I have published two posts to introduce curriculum ideology in the course Human Factors Engineering. I am now teaching another bilingual course Human Factors and Ergonomics in Consumer Product Design this term. During the teaching process, I still add ideological items in Chapter 3 and Chapter 9.

When introducing user-centered system engineering design method of smart product in Chapter 3, through the introduction of the policy background of the rapid growth of human factors engineering discipline since the “19th National Congress”, we learned that socialism with Chinese characteristics has entered a new era. The main contradiction has been transformed into the contradiction between people’s growing needs for a better life and the unbalanced and inadequate development. Human factors and ergonomics provides strong support for solving the main social contradiction in this new era. In current electronics product design process, user-centered micro-innovation is encouraged to improve user experience and stimulate consumption potential, demonstrating the supporting role of user experience design in promoting supply-side reforms and quality-strengthening national strategic actions.

In the Chapter 9, user interaction process with product design model is introduced to enumerate the actual application process of Huawei Human Factors & User Experience Laboratory in mobile user interface, which helps students establish a right confidence in the broad application prospects of human factors and ergonomics, a human-oriented scientific thinking method and the spirit of facing challenges in the study and work.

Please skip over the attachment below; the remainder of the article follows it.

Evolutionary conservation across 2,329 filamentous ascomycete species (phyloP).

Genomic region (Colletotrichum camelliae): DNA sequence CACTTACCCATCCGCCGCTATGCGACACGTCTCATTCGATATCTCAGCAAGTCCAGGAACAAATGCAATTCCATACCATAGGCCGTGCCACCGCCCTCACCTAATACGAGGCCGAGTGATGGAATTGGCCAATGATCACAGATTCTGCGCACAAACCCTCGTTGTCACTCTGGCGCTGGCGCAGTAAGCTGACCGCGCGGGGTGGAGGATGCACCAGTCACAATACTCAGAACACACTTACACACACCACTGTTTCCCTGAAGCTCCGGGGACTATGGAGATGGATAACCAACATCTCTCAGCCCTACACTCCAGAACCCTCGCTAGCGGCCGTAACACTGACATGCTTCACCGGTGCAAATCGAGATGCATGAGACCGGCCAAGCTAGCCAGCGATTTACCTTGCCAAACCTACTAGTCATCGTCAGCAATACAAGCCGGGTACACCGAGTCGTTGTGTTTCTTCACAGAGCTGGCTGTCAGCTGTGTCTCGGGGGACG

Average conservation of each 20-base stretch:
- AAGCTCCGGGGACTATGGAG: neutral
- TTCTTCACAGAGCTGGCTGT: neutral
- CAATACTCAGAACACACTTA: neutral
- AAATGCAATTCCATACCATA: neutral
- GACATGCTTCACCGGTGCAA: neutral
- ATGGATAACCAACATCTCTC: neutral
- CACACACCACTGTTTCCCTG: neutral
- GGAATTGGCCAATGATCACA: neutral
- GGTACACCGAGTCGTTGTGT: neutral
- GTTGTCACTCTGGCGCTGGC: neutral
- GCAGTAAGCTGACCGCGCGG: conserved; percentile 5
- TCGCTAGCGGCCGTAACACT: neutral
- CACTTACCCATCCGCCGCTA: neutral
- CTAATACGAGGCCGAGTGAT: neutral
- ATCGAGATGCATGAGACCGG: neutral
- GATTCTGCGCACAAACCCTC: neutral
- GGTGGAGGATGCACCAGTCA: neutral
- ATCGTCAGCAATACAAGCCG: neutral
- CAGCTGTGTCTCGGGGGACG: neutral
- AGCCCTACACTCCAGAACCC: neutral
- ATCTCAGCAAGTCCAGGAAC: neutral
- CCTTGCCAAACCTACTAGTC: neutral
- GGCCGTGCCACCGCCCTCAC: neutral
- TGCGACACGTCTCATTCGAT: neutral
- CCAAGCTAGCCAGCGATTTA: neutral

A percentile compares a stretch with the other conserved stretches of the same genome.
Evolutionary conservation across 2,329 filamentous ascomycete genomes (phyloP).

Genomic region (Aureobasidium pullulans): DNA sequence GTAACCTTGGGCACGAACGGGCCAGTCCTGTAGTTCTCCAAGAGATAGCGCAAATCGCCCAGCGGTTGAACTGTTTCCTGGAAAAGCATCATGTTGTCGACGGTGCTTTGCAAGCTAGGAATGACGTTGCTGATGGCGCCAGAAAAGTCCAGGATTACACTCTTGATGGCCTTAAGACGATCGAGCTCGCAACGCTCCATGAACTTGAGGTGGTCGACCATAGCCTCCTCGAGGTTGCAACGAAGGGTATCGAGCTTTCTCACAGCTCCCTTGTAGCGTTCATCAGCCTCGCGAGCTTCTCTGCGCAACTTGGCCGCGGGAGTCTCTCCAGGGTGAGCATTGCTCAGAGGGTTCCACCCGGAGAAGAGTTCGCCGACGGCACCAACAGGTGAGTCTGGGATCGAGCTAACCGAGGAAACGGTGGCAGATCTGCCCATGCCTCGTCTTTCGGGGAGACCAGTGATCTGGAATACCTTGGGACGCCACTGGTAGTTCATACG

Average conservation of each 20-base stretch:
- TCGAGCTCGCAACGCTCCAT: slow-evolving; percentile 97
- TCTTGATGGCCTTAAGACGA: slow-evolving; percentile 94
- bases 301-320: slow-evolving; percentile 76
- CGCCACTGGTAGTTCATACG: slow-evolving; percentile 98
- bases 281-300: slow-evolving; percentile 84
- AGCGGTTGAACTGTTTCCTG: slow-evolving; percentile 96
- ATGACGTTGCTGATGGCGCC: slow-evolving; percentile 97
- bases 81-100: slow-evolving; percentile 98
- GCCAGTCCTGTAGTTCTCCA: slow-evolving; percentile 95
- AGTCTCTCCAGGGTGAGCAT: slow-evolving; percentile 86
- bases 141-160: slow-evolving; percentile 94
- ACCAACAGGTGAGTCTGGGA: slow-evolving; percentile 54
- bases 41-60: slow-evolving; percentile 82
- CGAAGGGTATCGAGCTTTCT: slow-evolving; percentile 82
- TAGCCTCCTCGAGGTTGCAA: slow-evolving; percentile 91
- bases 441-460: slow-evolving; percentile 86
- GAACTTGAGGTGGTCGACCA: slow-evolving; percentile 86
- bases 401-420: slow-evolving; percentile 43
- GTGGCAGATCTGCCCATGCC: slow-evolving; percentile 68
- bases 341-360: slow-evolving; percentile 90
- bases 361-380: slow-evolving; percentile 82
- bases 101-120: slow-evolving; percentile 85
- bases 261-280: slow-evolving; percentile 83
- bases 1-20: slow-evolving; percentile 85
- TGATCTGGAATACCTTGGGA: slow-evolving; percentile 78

Start Preparing for Graduation Design Topics for The New Year

2020年12月31日 留下评论

At this time each year, we must start to prepare for graduation design topics for students who will graduate next year. With reference to previous years, students freely choose their graduation design instructors, and then further adjustments will be made later. Since the college began to implement the tutorial system, most students have chosen their own tutor when choosing an instructor under no special circumstances. Of course, there are exceptions. For example, my research direction is still unpopular in the department, so I will naturally choose fewer students.

At the same time, I also begin to prepare for topics on the graduation project. The topics can be prepared by the instructor, or students can make their own propositions, and the teacher can check and realize two-way topic selection. Also, in the previous blog post “Experience of Tutorial Students Participating in Research Training Program”, it was mentioned that in terms of topic selection for graduation design, considering that some students have gone through scientific research training before who have accumulated some relevant skills and experience, they continued to improve the original topic selection on the original basis which could reflect the typical research topic selection inheritance and continuity.

Based on the current research direction and subject content, I also initially made a list of topics.

1. Topics on virtual simulation for Ergonomic design

(1) Modeling and improved design of musical rocking chair based on Pro/E

(2) Modeling and simulation design of new foldable dining chair/bar chair based on Pro/E

(3) Other household products for Ergonomic design

2. Topics on mechanical structure design of experimental equipment for rehabilitation

(1) Research on methods and equipment for cervical spine stability evaluation

(2) Research on methods and equipment for lumbar stability evaluation

(3) Design of automatic detection device for classic falling ball experiment

(4) Design of experimental device for sudden imbalance of lower limbs

3. Topics on Ergonomic research direction of upper limb support

(1) Ergonomic research and development of hand support for laptop

(2) Ergonomic research and development of hand support for desktop

(3) Ergonomic research and development of hand support for tablet

4. Topics on the research direction of chronic neck pain and fatigue mechanism of “heads-down tribe” on campus